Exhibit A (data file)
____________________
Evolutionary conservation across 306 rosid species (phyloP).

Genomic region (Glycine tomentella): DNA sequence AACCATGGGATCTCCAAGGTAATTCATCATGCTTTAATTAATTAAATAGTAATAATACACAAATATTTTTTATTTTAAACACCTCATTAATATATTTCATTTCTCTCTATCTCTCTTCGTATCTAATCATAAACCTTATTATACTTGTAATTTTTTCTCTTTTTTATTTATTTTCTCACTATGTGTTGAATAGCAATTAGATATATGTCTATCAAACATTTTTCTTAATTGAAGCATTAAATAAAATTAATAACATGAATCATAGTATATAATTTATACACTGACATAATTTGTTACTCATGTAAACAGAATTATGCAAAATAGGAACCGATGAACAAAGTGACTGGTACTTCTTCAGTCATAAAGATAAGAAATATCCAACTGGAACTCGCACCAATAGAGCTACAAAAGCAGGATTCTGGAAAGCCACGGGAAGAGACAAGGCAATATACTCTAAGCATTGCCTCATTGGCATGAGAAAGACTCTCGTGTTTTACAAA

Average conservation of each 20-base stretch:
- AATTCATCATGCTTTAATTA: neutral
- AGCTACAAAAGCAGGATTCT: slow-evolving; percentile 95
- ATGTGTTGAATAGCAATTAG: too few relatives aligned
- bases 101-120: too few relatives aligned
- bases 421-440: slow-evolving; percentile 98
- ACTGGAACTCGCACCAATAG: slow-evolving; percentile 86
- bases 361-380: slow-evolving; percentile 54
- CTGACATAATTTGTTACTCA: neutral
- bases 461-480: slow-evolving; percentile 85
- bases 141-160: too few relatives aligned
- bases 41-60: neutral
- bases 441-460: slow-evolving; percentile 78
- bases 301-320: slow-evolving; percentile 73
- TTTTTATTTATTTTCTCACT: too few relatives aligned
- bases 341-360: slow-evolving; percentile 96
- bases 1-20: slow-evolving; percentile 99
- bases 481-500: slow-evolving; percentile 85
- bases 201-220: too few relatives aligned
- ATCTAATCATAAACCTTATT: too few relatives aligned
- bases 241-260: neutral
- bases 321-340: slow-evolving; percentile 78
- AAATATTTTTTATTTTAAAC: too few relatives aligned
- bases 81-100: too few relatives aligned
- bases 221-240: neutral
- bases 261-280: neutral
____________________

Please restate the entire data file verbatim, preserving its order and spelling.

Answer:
Evolutionary conservation across 306 rosid species (phyloP).

Genomic region (Glycine tomentella): DNA sequence AACCATGGGATCTCCAAGGTAATTCATCATGCTTTAATTAATTAAATAGTAATAATACACAAATATTTTTTATTTTAAACACCTCATTAATATATTTCATTTCTCTCTATCTCTCTTCGTATCTAATCATAAACCTTATTATACTTGTAATTTTTTCTCTTTTTTATTTATTTTCTCACTATGTGTTGAATAGCAATTAGATATATGTCTATCAAACATTTTTCTTAATTGAAGCATTAAATAAAATTAATAACATGAATCATAGTATATAATTTATACACTGACATAATTTGTTACTCATGTAAACAGAATTATGCAAAATAGGAACCGATGAACAAAGTGACTGGTACTTCTTCAGTCATAAAGATAAGAAATATCCAACTGGAACTCGCACCAATAGAGCTACAAAAGCAGGATTCTGGAAAGCCACGGGAAGAGACAAGGCAATATACTCTAAGCATTGCCTCATTGGCATGAGAAAGACTCTCGTGTTTTACAAA

Average conservation of each 20-base stretch:
- AATTCATCATGCTTTAATTA: neutral
- AGCTACAAAAGCAGGATTCT: slow-evolving; percentile 95
- ATGTGTTGAATAGCAATTAG: too few relatives aligned
- bases 101-120: too few relatives aligned
- bases 421-440: slow-evolving; percentile 98
- ACTGGAACTCGCACCAATAG: slow-evolving; percentile 86
- bases 361-380: slow-evolving; percentile 54
- CTGACATAATTTGTTACTCA: neutral
- bases 461-480: slow-evolving; percentile 85
- bases 141-160: too few relatives aligned
- bases 41-60: neutral
- bases 441-460: slow-evolving; percentile 78
- bases 301-320: slow-evolving; percentile 73
- TTTTTATTTATTTTCTCACT: too few relatives aligned
- bases 341-360: slow-evolving; percentile 96
- bases 1-20: slow-evolving; percentile 99
- bases 481-500: slow-evolving; percentile 85
- bases 201-220: too few relatives aligned
- ATCTAATCATAAACCTTATT: too few relatives aligned
- bases 241-260: neutral
- bases 321-340: slow-evolving; percentile 78
- AAATATTTTTTATTTTAAAC: too few relatives aligned
- bases 81-100: too few relatives aligned
- bases 221-240: neutral
- bases 261-280: neutral